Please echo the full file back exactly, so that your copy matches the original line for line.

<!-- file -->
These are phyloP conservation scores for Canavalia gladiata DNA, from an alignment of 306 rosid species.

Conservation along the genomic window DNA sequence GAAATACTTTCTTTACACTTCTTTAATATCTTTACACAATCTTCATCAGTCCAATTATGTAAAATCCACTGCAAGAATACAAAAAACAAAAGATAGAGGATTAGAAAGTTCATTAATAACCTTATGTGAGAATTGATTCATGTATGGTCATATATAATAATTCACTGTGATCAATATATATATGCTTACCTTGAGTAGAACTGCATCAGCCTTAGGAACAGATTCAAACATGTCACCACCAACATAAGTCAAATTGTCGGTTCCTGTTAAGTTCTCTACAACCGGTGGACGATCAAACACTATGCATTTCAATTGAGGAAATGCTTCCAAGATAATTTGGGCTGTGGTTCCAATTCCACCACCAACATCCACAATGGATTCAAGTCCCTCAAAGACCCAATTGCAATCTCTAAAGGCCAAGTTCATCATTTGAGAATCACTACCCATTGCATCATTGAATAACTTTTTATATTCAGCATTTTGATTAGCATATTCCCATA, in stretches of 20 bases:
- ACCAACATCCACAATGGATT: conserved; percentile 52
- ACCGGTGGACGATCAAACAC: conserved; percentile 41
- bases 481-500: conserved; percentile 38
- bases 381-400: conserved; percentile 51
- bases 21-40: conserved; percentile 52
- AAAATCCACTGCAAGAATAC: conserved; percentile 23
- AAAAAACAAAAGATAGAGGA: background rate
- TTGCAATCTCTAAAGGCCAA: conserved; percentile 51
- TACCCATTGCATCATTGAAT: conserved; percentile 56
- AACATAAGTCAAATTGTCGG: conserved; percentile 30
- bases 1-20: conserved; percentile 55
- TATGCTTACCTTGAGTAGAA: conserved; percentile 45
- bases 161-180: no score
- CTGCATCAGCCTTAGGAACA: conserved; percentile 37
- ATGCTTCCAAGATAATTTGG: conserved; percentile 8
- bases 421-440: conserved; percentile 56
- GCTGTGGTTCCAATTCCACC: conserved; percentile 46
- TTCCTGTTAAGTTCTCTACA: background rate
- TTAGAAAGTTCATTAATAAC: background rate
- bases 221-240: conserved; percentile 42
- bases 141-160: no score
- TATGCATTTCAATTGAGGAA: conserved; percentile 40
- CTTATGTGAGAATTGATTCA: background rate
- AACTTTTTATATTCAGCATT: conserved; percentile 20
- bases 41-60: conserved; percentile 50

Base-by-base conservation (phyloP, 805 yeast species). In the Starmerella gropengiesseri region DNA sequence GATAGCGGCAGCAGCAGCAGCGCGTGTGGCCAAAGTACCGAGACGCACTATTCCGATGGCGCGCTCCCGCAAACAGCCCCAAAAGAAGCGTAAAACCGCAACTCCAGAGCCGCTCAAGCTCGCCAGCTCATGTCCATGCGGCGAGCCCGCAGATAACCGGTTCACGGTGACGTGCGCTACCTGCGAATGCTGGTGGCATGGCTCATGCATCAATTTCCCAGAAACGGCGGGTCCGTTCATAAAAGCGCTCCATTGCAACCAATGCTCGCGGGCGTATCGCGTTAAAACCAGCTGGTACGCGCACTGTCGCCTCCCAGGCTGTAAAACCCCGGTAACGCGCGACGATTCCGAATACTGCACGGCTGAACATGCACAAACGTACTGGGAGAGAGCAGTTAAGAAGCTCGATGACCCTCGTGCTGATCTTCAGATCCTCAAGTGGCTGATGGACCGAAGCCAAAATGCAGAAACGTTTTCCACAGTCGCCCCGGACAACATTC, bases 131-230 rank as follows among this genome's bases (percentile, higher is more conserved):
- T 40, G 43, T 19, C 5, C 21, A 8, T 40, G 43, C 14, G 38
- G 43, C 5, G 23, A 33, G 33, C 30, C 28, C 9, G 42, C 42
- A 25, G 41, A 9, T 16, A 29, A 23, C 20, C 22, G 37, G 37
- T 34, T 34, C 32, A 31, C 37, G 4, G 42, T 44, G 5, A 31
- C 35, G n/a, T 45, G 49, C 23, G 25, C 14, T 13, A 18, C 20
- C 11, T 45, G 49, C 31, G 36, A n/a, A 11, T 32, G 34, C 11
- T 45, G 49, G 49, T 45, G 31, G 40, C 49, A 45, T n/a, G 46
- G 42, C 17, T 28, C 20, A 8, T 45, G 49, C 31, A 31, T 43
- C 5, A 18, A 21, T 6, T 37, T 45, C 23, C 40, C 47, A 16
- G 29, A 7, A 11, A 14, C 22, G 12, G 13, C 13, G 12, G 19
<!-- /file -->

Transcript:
These are phyloP conservation scores for Canavalia gladiata DNA, from an alignment of 306 rosid species.

Conservation along the genomic window DNA sequence GAAATACTTTCTTTACACTTCTTTAATATCTTTACACAATCTTCATCAGTCCAATTATGTAAAATCCACTGCAAGAATACAAAAAACAAAAGATAGAGGATTAGAAAGTTCATTAATAACCTTATGTGAGAATTGATTCATGTATGGTCATATATAATAATTCACTGTGATCAATATATATATGCTTACCTTGAGTAGAACTGCATCAGCCTTAGGAACAGATTCAAACATGTCACCACCAACATAAGTCAAATTGTCGGTTCCTGTTAAGTTCTCTACAACCGGTGGACGATCAAACACTATGCATTTCAATTGAGGAAATGCTTCCAAGATAATTTGGGCTGTGGTTCCAATTCCACCACCAACATCCACAATGGATTCAAGTCCCTCAAAGACCCAATTGCAATCTCTAAAGGCCAAGTTCATCATTTGAGAATCACTACCCATTGCATCATTGAATAACTTTTTATATTCAGCATTTTGATTAGCATATTCCCATA, in stretches of 20 bases:
- ACCAACATCCACAATGGATT: conserved; percentile 52
- ACCGGTGGACGATCAAACAC: conserved; percentile 41
- bases 481-500: conserved; percentile 38
- bases 381-400: conserved; percentile 51
- bases 21-40: conserved; percentile 52
- AAAATCCACTGCAAGAATAC: conserved; percentile 23
- AAAAAACAAAAGATAGAGGA: background rate
- TTGCAATCTCTAAAGGCCAA: conserved; percentile 51
- TACCCATTGCATCATTGAAT: conserved; percentile 56
- AACATAAGTCAAATTGTCGG: conserved; percentile 30
- bases 1-20: conserved; percentile 55
- TATGCTTACCTTGAGTAGAA: conserved; percentile 45
- bases 161-180: no score
- CTGCATCAGCCTTAGGAACA: conserved; percentile 37
- ATGCTTCCAAGATAATTTGG: conserved; percentile 8
- bases 421-440: conserved; percentile 56
- GCTGTGGTTCCAATTCCACC: conserved; percentile 46
- TTCCTGTTAAGTTCTCTACA: background rate
- TTAGAAAGTTCATTAATAAC: background rate
- bases 221-240: conserved; percentile 42
- bases 141-160: no score
- TATGCATTTCAATTGAGGAA: conserved; percentile 40
- CTTATGTGAGAATTGATTCA: background rate
- AACTTTTTATATTCAGCATT: conserved; percentile 20
- bases 41-60: conserved; percentile 50

Base-by-base conservation (phyloP, 805 yeast species). In the Starmerella gropengiesseri region DNA sequence GATAGCGGCAGCAGCAGCAGCGCGTGTGGCCAAAGTACCGAGACGCACTATTCCGATGGCGCGCTCCCGCAAACAGCCCCAAAAGAAGCGTAAAACCGCAACTCCAGAGCCGCTCAAGCTCGCCAGCTCATGTCCATGCGGCGAGCCCGCAGATAACCGGTTCACGGTGACGTGCGCTACCTGCGAATGCTGGTGGCATGGCTCATGCATCAATTTCCCAGAAACGGCGGGTCCGTTCATAAAAGCGCTCCATTGCAACCAATGCTCGCGGGCGTATCGCGTTAAAACCAGCTGGTACGCGCACTGTCGCCTCCCAGGCTGTAAAACCCCGGTAACGCGCGACGATTCCGAATACTGCACGGCTGAACATGCACAAACGTACTGGGAGAGAGCAGTTAAGAAGCTCGATGACCCTCGTGCTGATCTTCAGATCCTCAAGTGGCTGATGGACCGAAGCCAAAATGCAGAAACGTTTTCCACAGTCGCCCCGGACAACATTC, bases 131-230 rank as follows among this genome's bases (percentile, higher is more conserved):
- T 40, G 43, T 19, C 5, C 21, A 8, T 40, G 43, C 14, G 38
- G 43, C 5, G 23, A 33, G 33, C 30, C 28, C 9, G 42, C 42
- A 25, G 41, A 9, T 16, A 29, A 23, C 20, C 22, G 37, G 37
- T 34, T 34, C 32, A 31, C 37, G 4, G 42, T 44, G 5, A 31
- C 35, G n/a, T 45, G 49, C 23, G 25, C 14, T 13, A 18, C 20
- C 11, T 45, G 49, C 31, G 36, A n/a, A 11, T 32, G 34, C 11
- T 45, G 49, G 49, T 45, G 31, G 40, C 49, A 45, T n/a, G 46
- G 42, C 17, T 28, C 20, A 8, T 45, G 49, C 31, A 31, T 43
- C 5, A 18, A 21, T 6, T 37, T 45, C 23, C 40, C 47, A 16
- G 29, A 7, A 11, A 14, C 22, G 12, G 13, C 13, G 12, G 19